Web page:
If subscribers indicated their agreement, the server in Canada sent an “authentication ticket” to the U.S.-based server, which synchronized subscriber e-mail content information with the username. According to the respondent, in the event that a subscriber declined the new service, the account would be immediately and permanently deleted from the U.S.-based servers. Ninety days after the “go live” date, inactive accounts were also permanently deleted from these servers.
Concerning new subscribers’ consent, they must also accept the company’s privacy statement. CanWest also currently informs them in its terms and conditions (updated on February 28, 2007) of the following:
You acknowledge that in the event that a third party service provider is located in the United States or another foreign country, your personal information may be processed and stored in the United States or such other foreign country, and the governments, courts or law enforcement or regulatory agencies of that country may be able to obtain disclosure of your personal information through the laws of the foreign country.
This information is also available in its FAQs document, available on the canada.com website, which clearly states that canada.com e-mail is provided by “…a company located in and conducting its business from the United States.”
CanWest conceded to this Office that its FAQs document originally misrepresented the jurisdictional powers of the Act for personal information collected in Canada and transferred to another country. This erroneous information was also communicated to subscribers in the pop-up window that appeared (as a reminder) simultaneously with each e-mail login/sign up for approximately one week after subscriber agreement was obtained. It read as follows:
… information processed or stored outside of Canada may … no longer fall under the jurisdiction of Canada’s Personal Information Protection and Electronic Documents Act (“PIPEDA”) nor be subject to canada.com’s Privacy Statement ....
On March 14, 2007, the FAQs document was revised as follows:
… the information processed or stored outside of Canada may be available to the foreign government of the country in which the information or the entity controlling it is situated under a lawful order made in that jurisdiction.
The respondent also concedes that it erroneously advised subscribers in an e-mail dated March 29, 2007, that under the contractual agreement between the two parties, the third-party provider was obligated to comply with privacy laws “… to the extent that they do not conflict with American Laws.” CanWest has reviewed its message and now claims that the signed agreement does not, in fact, contain any statement worded in such a manner. Rather, the intended message to subscribers was to convey the following:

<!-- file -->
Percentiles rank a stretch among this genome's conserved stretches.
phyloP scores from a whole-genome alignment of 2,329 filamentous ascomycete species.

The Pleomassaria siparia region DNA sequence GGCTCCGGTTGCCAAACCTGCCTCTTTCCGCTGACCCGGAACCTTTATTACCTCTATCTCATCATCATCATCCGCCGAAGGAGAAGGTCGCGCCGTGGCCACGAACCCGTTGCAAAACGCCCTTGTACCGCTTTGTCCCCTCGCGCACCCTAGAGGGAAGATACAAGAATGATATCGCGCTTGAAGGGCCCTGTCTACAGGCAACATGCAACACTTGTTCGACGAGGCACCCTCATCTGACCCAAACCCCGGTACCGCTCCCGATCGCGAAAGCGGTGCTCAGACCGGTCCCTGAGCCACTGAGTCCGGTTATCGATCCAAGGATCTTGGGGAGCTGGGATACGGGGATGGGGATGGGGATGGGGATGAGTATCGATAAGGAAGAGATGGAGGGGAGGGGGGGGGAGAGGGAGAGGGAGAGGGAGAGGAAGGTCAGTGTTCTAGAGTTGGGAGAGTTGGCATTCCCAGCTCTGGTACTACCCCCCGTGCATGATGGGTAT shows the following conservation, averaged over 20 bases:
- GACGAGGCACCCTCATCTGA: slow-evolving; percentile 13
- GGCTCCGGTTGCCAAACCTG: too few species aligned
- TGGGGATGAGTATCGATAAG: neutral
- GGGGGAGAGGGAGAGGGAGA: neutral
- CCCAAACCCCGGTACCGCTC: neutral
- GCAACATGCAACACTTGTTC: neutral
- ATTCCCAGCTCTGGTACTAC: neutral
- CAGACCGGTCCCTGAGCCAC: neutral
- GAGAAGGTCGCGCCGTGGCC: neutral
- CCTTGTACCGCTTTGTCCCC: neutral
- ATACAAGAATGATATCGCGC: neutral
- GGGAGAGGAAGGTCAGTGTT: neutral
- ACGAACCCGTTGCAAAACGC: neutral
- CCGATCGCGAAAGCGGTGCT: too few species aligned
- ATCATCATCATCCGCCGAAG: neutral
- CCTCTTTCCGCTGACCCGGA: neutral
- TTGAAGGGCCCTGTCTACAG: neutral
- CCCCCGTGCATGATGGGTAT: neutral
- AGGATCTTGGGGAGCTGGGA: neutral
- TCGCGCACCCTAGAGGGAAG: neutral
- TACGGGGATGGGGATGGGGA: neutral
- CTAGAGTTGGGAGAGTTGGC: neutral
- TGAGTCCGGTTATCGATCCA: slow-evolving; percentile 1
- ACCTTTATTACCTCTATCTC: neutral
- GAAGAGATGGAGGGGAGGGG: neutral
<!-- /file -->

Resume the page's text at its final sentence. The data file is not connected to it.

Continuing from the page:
… while customer personal information is in the hands of a foreign third-party service provider, it is subject to the laws of that country and no contract or contractual provision can override those laws. (Case summary #2005-313)
With regard to the level of personal information safeguarding required of the U.S.-based third party by CanWest, the latter provided our investigation with a copy of the signed agreement between the two parties, as well as four particular confidentiality items with which the third party must comply.
In addition, CanWest responded that the third party has in place strict technical requirements for the storage and processing of subscriber data (including separate storage of the e-mail content and user information) and for hosting the directory on a Uniform Naming Convention file share so as to disable text-based file queries. The U.S.-based servers are located in a 24-hour-secure data center, accessible only by authorized personnel.
Lastly, the respondent addressed the issue of the disclosure of personal information without consent in the context of the USA PATRIOT Act and privacy laws. CanWest contends that, notwithstanding the storage location of personal information data—for example, in Canada or the U.S.—the Personal Information Protection and Electronic Documents Act (PIPEDA) does not preclude disclosures to government institutions without an individual’s consent. By way of example, CanWest cited paragraphs 7(3)c, 7(3)c.1, 7(3)c.2 and 7(3)i of PIPEDA, which describe particular circumstances involving governmental or legal authorities under which disclosure of personal information may occur without the knowledge and consent of the individual. In light of these provisions, CanWest states that “… government access without consent will always remain a possibility, both in Canada and in the United States.”